A simple psychological term could sum it all up. Response effort is the single most significant factor preventing people from eating healthily. Healthy food is more expensive, therefore it's easier to buy unhealthy food. Healthy food takes more time to prepare, so cooking unhealthy foods saves time. We eat for comfort, and thus we can avoid those more uncomfortable emotions. Simply put, the short-term affects reward us more than working toward the long-term effects.
Most of the factors that prevent people from choosing a balanced diet are not scientific factors. Instead, they are social factors. In other words, it is a person's economic situation or their culture that is likely to prevent them from eating a balanced diet.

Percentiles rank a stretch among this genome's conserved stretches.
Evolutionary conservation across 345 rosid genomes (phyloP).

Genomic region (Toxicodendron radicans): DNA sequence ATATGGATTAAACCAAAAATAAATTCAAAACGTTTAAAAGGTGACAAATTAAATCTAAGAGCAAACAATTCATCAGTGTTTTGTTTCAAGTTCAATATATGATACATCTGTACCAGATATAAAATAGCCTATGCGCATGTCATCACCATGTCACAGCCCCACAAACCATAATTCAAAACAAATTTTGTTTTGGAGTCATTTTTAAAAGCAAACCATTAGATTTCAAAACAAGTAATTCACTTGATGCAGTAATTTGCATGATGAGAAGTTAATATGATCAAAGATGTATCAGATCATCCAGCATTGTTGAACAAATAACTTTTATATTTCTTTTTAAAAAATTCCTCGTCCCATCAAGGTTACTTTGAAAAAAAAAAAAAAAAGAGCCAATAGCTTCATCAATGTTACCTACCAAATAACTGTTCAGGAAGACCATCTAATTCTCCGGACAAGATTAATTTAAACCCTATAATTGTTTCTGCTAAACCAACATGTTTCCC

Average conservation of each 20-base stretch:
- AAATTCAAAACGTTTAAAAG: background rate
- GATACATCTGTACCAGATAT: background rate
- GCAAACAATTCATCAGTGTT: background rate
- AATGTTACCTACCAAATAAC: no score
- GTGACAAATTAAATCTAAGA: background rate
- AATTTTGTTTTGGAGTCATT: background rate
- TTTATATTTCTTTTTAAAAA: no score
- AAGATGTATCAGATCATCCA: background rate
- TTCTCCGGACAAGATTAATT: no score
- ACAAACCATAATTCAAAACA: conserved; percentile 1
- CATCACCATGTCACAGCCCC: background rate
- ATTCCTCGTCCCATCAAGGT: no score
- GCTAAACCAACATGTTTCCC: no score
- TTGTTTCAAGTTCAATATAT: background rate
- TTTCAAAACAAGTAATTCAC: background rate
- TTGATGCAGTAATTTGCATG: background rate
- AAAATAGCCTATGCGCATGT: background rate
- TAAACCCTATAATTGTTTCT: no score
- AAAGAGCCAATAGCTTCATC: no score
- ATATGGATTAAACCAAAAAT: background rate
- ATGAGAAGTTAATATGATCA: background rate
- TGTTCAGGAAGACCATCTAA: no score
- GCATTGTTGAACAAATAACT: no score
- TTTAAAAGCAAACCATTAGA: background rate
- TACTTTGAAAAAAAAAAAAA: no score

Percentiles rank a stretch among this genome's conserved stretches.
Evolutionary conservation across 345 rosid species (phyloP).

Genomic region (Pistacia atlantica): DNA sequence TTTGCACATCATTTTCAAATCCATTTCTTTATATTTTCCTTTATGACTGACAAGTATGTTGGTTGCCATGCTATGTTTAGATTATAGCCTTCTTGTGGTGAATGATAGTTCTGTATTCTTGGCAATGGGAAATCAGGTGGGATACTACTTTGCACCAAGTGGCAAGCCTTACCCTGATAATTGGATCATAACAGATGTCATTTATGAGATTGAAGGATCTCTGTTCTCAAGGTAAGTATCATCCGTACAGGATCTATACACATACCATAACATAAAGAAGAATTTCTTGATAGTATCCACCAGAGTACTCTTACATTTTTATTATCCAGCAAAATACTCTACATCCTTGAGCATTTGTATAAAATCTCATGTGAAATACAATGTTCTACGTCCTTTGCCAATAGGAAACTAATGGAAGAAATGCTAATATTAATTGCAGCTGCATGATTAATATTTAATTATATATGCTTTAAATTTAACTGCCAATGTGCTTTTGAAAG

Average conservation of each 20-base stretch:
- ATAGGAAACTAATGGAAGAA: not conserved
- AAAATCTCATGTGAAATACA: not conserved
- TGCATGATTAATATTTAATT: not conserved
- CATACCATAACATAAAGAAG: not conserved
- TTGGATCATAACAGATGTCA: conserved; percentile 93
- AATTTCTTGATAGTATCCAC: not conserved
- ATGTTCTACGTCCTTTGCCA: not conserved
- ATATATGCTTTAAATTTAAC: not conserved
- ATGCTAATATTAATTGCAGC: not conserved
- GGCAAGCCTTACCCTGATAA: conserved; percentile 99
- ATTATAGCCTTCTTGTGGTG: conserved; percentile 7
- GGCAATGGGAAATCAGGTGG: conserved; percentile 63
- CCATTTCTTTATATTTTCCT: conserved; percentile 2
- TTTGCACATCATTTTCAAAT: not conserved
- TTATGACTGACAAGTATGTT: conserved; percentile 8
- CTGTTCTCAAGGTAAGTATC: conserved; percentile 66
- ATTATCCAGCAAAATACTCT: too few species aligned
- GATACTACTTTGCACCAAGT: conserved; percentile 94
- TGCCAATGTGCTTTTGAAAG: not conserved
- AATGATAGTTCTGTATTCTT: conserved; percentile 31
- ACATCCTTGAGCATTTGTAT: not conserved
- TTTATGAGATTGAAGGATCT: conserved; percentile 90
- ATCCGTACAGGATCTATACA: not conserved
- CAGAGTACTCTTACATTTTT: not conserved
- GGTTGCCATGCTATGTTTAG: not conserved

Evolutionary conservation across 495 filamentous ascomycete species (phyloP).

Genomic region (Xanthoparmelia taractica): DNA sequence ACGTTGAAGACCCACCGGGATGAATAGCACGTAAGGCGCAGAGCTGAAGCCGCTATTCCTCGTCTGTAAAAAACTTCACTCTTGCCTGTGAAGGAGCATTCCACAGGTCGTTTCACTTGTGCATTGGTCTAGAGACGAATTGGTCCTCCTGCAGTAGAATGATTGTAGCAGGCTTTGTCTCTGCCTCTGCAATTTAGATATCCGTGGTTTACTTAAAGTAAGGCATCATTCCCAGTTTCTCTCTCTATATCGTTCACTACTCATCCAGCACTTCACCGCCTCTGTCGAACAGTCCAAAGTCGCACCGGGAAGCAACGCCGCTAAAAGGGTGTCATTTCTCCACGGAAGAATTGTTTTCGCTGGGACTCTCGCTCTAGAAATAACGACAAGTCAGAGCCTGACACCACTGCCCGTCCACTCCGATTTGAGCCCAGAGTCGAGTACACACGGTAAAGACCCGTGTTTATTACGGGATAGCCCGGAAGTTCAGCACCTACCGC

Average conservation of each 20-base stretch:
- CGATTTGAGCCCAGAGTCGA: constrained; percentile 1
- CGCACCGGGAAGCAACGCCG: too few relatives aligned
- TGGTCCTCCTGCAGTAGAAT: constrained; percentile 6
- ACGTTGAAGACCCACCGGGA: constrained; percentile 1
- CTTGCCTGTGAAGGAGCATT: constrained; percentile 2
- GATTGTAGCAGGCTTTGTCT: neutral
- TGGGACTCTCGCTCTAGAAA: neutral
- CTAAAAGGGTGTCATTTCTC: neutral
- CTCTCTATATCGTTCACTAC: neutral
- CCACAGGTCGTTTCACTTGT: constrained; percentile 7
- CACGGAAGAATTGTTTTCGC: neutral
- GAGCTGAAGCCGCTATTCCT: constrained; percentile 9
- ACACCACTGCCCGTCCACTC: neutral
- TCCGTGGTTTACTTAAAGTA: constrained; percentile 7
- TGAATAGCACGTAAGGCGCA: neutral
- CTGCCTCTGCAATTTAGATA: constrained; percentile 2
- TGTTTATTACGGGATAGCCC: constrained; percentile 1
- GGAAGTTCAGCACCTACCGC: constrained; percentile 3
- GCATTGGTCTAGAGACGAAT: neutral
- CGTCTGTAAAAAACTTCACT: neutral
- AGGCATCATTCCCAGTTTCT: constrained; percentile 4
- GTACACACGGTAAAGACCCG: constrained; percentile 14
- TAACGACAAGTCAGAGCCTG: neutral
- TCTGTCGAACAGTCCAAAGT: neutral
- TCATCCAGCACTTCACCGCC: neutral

For example, some cultures have a traditional diet that is not very balanced. It may be heavy in cheeses and meats like Mexican food is. A person who grows up in such a culture may naturally choose those kinds of food instead of a balanced diet.
Social scientists have also noted that poverty tends to lead to a bad diet. Poor people have a much more difficult time affording things like fresh fruits and vegetables. Their poverty, then, prevents them from choosing a balanced diet.